A surface elevation table is used to measure subsidence in a tropical swamp in Indonesia.

SIGIT DENI SASMITO/CIFOR/FLICKR

At many river deltas, scientists are missing a major source of sea level rise

For coastal communities, the sea level rise propelled by melting ice and warming oceans is bad enough. But people living on the soft, compressible sediments of river deltas have another factor to contend with: sinking land. Scientists have traditionally inferred the sinking from tide gauge readings or measured it directly at GPS stations. But a team of scientists now says these methods significantly underestimate subsidence at many deltas and low-lying coastlines worldwide.

In recent years, scientists at Tulane University in New Orleans, Louisiana, have shown that in the Mississippi River delta, fluffy, young sediments within a few meters of the surface are compacting rapidly. They estimate the effect more than doubles the region's rate of sea-level rise to a total of 13 millimeters a year. Tide gauges and GPS stations miss that subsidence because they are anchored to deeper layers, which are less susceptible to compaction.

The same mechanism is likely at play in many low-lying coastal areas worldwide, which host some 10% of the global population, the team argues in a paper published this week in Ocean Science. "Tide gauges are not measuring what we need," says Torbjörn Törnqvist, a geologist at Tulane and co-author on the study. "We need to really rethink how we monitor these areas."

Satellites are the main tools for monitoring the absolute changes in ocean height, which reflect the biggest drivers of sea level rise: melting ice and the expansion of warming water. But for people and ecosystems, the relative impact of rising or falling land is just as important. Some regions are still rebounding thousands of years after ancient ice sheets melted, lifting a colossal weight off Earth's elastic mantle. Many more are subsiding. "It's something we've been overlooking too long in sea level projections," says Aimée Slangen, a climate scientist at the Royal Netherlands Institute for Sea Research in Yerseke and a lead author of the sea level chapter of the next United Nations climate report.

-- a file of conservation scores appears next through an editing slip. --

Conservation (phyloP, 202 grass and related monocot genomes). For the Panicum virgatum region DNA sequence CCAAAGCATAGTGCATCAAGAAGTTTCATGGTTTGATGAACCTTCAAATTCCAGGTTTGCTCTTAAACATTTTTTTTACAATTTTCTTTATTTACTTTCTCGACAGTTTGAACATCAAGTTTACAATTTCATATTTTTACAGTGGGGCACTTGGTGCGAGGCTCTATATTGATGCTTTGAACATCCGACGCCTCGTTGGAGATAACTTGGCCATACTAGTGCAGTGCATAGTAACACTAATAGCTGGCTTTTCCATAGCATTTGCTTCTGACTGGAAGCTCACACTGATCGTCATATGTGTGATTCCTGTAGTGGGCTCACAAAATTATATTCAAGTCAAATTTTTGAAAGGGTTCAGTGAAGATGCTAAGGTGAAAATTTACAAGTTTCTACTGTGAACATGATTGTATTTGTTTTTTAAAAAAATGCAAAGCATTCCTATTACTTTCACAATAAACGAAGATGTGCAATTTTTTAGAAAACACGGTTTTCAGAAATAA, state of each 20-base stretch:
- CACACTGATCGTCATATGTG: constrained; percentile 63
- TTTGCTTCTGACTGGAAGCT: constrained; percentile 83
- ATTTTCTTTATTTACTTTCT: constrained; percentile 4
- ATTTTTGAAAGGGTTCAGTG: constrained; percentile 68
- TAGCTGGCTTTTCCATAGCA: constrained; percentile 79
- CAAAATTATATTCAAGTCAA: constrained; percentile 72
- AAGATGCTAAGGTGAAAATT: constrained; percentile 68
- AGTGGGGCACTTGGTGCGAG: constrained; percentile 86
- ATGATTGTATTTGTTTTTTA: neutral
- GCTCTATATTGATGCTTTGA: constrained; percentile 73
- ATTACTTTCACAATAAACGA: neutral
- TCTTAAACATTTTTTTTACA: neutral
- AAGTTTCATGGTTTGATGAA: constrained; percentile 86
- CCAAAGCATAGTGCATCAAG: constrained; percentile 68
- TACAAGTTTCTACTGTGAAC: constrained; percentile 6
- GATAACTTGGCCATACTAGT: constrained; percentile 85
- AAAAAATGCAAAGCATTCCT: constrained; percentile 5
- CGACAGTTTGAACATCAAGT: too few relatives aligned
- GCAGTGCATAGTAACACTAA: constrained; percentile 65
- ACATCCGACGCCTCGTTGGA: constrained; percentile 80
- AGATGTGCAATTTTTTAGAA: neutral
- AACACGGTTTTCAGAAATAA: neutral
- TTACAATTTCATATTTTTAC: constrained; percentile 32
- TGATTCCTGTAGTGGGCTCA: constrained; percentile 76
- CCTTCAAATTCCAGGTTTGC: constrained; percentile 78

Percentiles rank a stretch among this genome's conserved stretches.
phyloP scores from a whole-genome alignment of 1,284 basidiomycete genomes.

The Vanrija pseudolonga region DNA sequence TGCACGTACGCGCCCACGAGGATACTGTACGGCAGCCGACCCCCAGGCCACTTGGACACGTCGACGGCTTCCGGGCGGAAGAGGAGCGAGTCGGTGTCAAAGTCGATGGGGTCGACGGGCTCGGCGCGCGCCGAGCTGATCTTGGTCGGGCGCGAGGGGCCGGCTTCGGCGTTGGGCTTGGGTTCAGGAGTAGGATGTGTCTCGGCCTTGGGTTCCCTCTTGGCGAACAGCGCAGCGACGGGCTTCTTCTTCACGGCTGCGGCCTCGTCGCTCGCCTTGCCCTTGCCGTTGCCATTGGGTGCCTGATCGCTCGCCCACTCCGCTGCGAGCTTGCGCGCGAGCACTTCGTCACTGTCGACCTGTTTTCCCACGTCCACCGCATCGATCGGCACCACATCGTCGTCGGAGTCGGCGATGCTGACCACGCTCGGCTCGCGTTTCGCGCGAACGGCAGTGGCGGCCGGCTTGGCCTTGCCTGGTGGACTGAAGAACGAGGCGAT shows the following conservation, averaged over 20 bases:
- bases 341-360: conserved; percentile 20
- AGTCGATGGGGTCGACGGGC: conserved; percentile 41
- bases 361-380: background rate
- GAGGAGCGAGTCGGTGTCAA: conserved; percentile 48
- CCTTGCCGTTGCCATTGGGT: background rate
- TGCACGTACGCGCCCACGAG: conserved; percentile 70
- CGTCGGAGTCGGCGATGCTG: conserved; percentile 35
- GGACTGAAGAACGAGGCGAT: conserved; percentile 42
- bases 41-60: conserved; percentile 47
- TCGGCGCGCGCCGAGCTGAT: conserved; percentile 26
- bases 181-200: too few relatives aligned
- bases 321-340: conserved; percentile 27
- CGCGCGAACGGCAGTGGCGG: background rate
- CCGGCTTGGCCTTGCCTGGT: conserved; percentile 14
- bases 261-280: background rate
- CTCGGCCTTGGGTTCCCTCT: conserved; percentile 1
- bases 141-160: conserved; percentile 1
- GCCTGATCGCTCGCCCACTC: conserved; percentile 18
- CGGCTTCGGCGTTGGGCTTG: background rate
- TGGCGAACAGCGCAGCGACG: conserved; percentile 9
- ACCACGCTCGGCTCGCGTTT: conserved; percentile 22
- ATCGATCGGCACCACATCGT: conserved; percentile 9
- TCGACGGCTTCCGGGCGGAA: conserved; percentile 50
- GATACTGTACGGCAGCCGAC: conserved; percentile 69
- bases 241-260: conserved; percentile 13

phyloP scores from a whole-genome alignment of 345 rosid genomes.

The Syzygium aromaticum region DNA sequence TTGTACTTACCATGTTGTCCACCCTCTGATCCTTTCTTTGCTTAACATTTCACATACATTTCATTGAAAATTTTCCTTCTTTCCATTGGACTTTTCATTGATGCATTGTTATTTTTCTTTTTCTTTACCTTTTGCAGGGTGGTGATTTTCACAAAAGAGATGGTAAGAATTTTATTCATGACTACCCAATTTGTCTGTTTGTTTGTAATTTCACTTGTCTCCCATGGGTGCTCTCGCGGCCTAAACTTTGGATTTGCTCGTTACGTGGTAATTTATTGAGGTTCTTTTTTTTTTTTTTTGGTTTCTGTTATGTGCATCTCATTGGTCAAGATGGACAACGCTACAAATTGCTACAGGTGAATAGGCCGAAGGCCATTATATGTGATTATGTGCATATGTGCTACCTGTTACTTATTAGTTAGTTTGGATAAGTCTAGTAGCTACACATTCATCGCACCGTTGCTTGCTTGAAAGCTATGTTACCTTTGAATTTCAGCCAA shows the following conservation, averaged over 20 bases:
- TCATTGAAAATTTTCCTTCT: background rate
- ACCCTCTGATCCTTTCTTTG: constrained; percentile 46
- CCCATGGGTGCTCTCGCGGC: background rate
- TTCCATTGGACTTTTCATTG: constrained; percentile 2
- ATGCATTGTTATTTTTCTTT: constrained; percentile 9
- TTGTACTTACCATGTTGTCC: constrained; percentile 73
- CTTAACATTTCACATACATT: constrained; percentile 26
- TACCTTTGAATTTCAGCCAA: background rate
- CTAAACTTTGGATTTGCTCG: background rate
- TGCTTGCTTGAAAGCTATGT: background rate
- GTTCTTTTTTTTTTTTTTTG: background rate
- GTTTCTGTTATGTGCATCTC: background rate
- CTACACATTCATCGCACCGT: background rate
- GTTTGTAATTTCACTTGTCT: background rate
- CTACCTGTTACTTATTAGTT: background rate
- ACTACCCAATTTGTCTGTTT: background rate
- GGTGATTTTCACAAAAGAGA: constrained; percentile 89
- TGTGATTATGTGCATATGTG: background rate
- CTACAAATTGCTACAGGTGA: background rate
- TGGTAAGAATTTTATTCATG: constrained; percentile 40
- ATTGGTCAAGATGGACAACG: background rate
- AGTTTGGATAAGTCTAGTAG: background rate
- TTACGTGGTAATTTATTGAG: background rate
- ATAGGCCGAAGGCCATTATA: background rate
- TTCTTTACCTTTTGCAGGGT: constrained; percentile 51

Louisiana, for example, is sinking fast. Although compaction is the primary culprit, the extraction of groundwater, oil, and gas also play a role. Sediment washed down the Mississippi River once compensated for the subsidence, but levees and other engineered structures now shunt it out into the Gulf of Mexico. To monitor the sediment loss, the state over the past few decades has deployed a network of some 400 simple wetland-monitoring instruments, called surface elevation tables.

The table, a metal arm that juts out parallel to the swamp's surface, is anchored to a pole driven deep below. Twice a year, a series of pins are lowered from the table until they just touch the marsh surface—giving a regular measure of how fast the surface is sinking relative to deeper layers. Five years ago, when Törnqvist's group began to use this network to divine the source of Louisiana's subsidence, researchers realized the problem is not just sediment loss. Shallow soils, deposited in earlier centuries when the river ran free, are simply compressing. "Tide gauges were not capturing that," says Molly Keogh, the Tulane graduate student who led the new work.

The new paper lays out why. The region's 131 tide gauges measure the tide in comparison with benchmarks anchored in deep sediments, often tens of meters down—"as close as we get to bedrock in Louisiana," Keogh says. The region's 10 GPS stations with known benchmarks were also anchored, on average, 14 meters deep in the mud. To both devices, the zone of the most compaction—a source of half the sea level rise—was invisible. The scenario could be true in other delta regions that also rely on tide gauges, casting doubt on estimates of regional sea level rise, says Mark Schuerch, a physical geographer at the University of Lincoln in the United Kingdom. "It's quite innovative and quite exciting—or scary, really."

Figuring out the anchor depths of tide gauges elsewhere in the world will be a herculean task, warns Philip Woodworth, former director of the Permanent Service for Mean Sea Level in Liverpool, U.K., who reviewed the paper. Tide gauge records do not typically include the depth of their benchmarks; that knowledge, if it exists, is buried in country bureaucracies.

Moreover, the rate of shallow compaction probably varies greatly from wetland to wetland. In some marshes, plants compensate for compaction by capturing new sediment with their roots. And in some regions, such as Bangladesh, compaction occurs more uniformly across shallow and deep layers, says Céline Grall, a marine geologist at Columbia University's Lamont-Doherty Earth Observatory in Palisades, New York. "These assumptions are not true there."

Deploying elevation tables in deltas around the world could resolve those uncertainties, creating a global database, Törnqvist says. The tool is simple, cheap, and effective, and has already been used in more than 30 countries. For an area the size of coastal Louisiana, only 40 would be needed to keep track of subsidence—and determine how fast seas are truly rising. The millions of people living in the world's deltas need to know the answer, Grall says. "That's a legacy we should work on."